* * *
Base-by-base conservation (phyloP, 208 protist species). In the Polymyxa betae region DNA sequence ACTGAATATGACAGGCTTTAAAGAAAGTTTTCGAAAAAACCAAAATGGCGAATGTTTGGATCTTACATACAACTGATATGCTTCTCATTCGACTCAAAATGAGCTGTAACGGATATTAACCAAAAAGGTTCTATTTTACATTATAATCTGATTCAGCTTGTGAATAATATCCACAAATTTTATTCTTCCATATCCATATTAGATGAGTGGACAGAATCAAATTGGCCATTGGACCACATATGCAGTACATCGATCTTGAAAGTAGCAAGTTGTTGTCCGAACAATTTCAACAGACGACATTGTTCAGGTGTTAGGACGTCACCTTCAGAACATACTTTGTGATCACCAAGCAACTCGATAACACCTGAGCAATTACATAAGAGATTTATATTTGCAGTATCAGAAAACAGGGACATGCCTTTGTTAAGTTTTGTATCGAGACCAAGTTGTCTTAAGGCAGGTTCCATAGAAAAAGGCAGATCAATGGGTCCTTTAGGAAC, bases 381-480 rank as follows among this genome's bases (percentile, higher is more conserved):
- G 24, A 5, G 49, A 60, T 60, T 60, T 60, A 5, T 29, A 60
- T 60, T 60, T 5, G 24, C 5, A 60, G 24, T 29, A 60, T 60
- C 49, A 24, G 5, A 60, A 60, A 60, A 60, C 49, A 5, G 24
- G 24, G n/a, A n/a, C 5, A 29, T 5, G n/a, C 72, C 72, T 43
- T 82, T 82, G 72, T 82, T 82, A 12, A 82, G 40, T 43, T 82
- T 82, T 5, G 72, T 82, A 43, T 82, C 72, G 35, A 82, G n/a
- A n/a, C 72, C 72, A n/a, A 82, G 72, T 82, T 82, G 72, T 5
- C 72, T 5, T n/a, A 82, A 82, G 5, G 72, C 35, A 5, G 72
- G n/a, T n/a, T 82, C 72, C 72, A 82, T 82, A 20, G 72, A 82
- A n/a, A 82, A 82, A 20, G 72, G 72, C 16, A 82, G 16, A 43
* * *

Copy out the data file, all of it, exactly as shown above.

Base-by-base conservation (phyloP, 208 protist species). In the Polymyxa betae region DNA sequence ACTGAATATGACAGGCTTTAAAGAAAGTTTTCGAAAAAACCAAAATGGCGAATGTTTGGATCTTACATACAACTGATATGCTTCTCATTCGACTCAAAATGAGCTGTAACGGATATTAACCAAAAAGGTTCTATTTTACATTATAATCTGATTCAGCTTGTGAATAATATCCACAAATTTTATTCTTCCATATCCATATTAGATGAGTGGACAGAATCAAATTGGCCATTGGACCACATATGCAGTACATCGATCTTGAAAGTAGCAAGTTGTTGTCCGAACAATTTCAACAGACGACATTGTTCAGGTGTTAGGACGTCACCTTCAGAACATACTTTGTGATCACCAAGCAACTCGATAACACCTGAGCAATTACATAAGAGATTTATATTTGCAGTATCAGAAAACAGGGACATGCCTTTGTTAAGTTTTGTATCGAGACCAAGTTGTCTTAAGGCAGGTTCCATAGAAAAAGGCAGATCAATGGGTCCTTTAGGAAC, bases 381-480 rank as follows among this genome's bases (percentile, higher is more conserved):
- G 24, A 5, G 49, A 60, T 60, T 60, T 60, A 5, T 29, A 60
- T 60, T 60, T 5, G 24, C 5, A 60, G 24, T 29, A 60, T 60
- C 49, A 24, G 5, A 60, A 60, A 60, A 60, C 49, A 5, G 24
- G 24, G n/a, A n/a, C 5, A 29, T 5, G n/a, C 72, C 72, T 43
- T 82, T 82, G 72, T 82, T 82, A 12, A 82, G 40, T 43, T 82
- T 82, T 5, G 72, T 82, A 43, T 82, C 72, G 35, A 82, G n/a
- A n/a, C 72, C 72, A n/a, A 82, G 72, T 82, T 82, G 72, T 5
- C 72, T 5, T n/a, A 82, A 82, G 5, G 72, C 35, A 5, G 72
- G n/a, T n/a, T 82, C 72, C 72, A 82, T 82, A 20, G 72, A 82
- A n/a, A 82, A 82, A 20, G 72, G 72, C 16, A 82, G 16, A 43